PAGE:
Obviously, if Leo’s response generates more anti-Pomeranian feelings, this greatly increases the probability that the dog will not receive the same high quality examination that Dr. Nadick would give an animal belonging to a breed she likes. Even if he did, these bond- and behavior-related negative physiological changes her attitude could generate in the dog could undermine the validity of her findings. Although inconsequential most of the time, these changes could cause Dr. Nadick to miss early signs of a medical problem. Paradoxically, if Leo’s negative reaction pleases the veterinarian, this positive change in her mood could neutralize any negative effects her previously antagonistic reaction had on him.

How does Dr. Nadick’s prejudice affect her relationship with Leo’s owner? It goes without saying that most people seek veterinary care for their animals because they value the animals for some reason. Most of them also expect the veterinarian to share this view unless the animal does something obvious to negate it. Consequently, most clients pay as much, if not more, attention to how their veterinarians relate to their animals than they do to any medical aspects of the treatment process. Although veterinarians often blame location or their lack of state-of-the-art technology when clients switch to another practice, a belief that “Dr. Nadick doesn’t like Pomeranians” or “Dr. Green hates cats” serves as more than a good enough reason for many owners to forego the services of even the most fully equipped veterinary hospital.

So what should we do if we experience such prejudicial feelings? First, accept these as real and capable of undermining the treatment process. Second, determine the source of the negative feeling and what you can do to alleviate it. Sometimes just learning more about that particular breed or species resolves the problem. If a previous negative experience with one individual led to a blanket condemnation of an entire breed or species, counseling might be in order to resolve any unresolved fears. Three, take a pro-active rather than reactive approach to these animals and their owners. If you don’t like a particular breed or species, refer those animals to someone who does. If you don’t want to do this, be honest with the client about your prejudice, acknowledge how it can affect the animal’s behavior and physiology, and vow do your best to minimize these effects. Believe it or not, most clients will forgive their veterinarians who openly admit that they don’t like pit bulls or cats. However, veterinarians who deny such prejudices or, worse, behave in a manner which communicates that the problem lies with the animal rather than the practitioner could easily lose both that client’s respect and his or her business.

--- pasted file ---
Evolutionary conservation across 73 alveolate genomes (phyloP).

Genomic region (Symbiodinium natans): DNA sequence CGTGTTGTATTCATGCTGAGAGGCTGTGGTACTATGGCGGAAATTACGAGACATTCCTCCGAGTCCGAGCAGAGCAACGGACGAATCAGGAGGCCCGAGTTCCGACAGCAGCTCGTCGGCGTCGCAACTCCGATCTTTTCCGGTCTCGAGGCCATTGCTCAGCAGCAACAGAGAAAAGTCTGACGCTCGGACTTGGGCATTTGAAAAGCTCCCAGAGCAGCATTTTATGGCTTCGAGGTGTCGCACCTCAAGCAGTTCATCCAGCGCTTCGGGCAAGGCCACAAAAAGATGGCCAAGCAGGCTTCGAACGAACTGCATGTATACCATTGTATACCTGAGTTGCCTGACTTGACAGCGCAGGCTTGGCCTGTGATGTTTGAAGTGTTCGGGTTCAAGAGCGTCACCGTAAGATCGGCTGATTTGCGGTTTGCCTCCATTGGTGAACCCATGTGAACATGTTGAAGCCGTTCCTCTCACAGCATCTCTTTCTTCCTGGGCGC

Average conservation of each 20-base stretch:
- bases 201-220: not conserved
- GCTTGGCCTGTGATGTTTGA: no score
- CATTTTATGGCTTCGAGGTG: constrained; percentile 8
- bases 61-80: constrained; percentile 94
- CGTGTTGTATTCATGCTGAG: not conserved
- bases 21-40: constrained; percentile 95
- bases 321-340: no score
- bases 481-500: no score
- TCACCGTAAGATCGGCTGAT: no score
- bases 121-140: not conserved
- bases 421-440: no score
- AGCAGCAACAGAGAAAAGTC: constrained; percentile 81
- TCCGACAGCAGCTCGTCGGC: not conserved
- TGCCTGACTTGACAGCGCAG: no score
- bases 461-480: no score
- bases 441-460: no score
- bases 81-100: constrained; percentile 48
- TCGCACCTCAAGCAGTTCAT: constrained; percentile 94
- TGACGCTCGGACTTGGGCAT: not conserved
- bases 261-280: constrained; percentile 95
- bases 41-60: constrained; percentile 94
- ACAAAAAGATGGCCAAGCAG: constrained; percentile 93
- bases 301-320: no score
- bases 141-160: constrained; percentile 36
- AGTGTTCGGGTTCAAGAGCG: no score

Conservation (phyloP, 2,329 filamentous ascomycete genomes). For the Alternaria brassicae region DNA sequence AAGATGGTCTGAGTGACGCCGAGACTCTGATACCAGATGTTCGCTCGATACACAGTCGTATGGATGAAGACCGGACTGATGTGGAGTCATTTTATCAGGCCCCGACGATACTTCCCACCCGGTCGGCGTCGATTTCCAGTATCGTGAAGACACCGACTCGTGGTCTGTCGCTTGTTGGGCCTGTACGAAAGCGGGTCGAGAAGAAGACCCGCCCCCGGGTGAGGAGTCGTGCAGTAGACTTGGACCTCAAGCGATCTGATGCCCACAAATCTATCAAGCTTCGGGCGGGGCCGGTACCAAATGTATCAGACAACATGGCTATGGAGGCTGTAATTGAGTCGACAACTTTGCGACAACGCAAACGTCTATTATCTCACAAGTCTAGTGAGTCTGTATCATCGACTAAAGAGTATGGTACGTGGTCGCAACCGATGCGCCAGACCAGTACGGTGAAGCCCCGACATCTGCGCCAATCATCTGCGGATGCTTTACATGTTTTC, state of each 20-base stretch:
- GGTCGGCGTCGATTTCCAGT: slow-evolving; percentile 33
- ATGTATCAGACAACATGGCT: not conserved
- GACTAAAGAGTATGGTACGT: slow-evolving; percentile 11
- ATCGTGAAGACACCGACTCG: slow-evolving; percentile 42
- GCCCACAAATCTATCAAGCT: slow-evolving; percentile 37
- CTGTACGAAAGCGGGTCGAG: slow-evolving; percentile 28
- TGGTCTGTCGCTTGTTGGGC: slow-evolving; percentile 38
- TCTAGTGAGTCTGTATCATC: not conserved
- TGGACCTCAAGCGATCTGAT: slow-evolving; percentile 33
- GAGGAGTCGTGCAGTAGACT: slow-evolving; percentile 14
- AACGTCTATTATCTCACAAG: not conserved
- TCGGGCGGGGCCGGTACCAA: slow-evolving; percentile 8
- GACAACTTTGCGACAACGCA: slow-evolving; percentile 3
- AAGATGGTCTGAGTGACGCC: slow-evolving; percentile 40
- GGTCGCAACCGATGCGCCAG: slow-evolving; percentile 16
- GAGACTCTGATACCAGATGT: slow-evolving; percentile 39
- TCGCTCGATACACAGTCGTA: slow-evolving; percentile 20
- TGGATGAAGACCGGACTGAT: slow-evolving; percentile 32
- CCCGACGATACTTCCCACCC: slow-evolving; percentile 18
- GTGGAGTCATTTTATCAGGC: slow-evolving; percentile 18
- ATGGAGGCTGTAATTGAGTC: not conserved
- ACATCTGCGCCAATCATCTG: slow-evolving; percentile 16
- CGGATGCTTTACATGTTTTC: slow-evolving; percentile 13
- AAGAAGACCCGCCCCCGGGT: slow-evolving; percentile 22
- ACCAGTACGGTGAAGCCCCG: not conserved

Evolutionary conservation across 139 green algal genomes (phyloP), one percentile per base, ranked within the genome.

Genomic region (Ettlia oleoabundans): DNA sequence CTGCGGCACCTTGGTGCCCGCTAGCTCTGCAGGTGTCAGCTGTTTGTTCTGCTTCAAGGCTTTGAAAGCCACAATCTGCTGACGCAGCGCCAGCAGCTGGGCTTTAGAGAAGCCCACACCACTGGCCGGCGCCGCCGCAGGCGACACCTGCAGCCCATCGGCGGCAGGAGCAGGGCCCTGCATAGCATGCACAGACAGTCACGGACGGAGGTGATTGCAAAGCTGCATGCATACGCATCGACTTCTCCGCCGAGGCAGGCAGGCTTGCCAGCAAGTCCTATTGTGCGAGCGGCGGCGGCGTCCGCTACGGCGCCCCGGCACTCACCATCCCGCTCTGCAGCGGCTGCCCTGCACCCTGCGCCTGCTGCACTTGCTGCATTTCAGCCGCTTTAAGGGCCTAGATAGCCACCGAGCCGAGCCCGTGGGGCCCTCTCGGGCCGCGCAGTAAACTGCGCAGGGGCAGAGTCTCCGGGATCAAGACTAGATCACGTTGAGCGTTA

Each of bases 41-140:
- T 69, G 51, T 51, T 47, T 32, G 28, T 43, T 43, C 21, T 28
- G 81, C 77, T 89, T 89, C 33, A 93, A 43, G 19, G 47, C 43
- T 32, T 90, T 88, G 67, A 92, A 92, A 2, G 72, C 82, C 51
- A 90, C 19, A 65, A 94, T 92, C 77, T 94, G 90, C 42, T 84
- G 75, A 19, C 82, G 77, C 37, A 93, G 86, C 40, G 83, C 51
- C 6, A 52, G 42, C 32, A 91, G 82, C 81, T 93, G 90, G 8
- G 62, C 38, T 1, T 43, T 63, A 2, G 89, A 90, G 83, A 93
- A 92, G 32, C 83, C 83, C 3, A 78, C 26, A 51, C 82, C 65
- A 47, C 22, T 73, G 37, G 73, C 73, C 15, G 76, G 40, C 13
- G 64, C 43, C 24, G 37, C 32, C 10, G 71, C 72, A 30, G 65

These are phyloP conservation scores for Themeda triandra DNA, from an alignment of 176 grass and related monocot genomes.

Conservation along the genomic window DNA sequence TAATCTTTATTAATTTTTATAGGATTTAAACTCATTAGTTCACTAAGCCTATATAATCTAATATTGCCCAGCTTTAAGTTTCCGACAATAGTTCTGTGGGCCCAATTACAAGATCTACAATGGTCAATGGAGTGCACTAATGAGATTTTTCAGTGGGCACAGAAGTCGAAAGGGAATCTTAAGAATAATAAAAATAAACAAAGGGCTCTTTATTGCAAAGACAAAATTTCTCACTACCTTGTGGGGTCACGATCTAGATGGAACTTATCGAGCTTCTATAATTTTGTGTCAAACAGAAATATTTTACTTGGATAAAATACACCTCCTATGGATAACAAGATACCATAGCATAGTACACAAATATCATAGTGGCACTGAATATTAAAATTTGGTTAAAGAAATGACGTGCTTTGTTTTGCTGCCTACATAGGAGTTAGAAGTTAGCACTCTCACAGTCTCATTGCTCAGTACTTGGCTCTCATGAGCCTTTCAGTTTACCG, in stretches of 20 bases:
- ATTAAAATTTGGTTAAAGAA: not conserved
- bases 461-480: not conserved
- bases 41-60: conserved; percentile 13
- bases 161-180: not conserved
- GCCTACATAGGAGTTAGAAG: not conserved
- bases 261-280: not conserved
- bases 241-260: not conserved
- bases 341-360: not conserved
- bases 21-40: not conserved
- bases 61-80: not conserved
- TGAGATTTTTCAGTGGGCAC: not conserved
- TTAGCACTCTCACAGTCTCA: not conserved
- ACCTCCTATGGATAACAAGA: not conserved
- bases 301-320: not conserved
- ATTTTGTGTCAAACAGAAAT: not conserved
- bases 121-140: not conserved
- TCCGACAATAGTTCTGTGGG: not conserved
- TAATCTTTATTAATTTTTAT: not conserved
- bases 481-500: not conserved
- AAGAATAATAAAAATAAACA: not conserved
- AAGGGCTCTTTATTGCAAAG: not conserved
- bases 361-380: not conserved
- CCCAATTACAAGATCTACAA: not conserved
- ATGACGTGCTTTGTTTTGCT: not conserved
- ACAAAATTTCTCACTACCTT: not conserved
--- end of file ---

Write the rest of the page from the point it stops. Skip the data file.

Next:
Practically all people maintain one sort of animal phobia or another. According to human behavioral scientists, some of these phobias may represent deeply embedded remnants of our ancient past whereas others represent modern encounters to which we assign a strong negative emotional charge for some reason. However, because we veterinarians present ourselves as lovers of all creatures great and small to the public, we either need to conduct ourselves in a manner consistent with that image or willingly refer our clients and patients to those who can.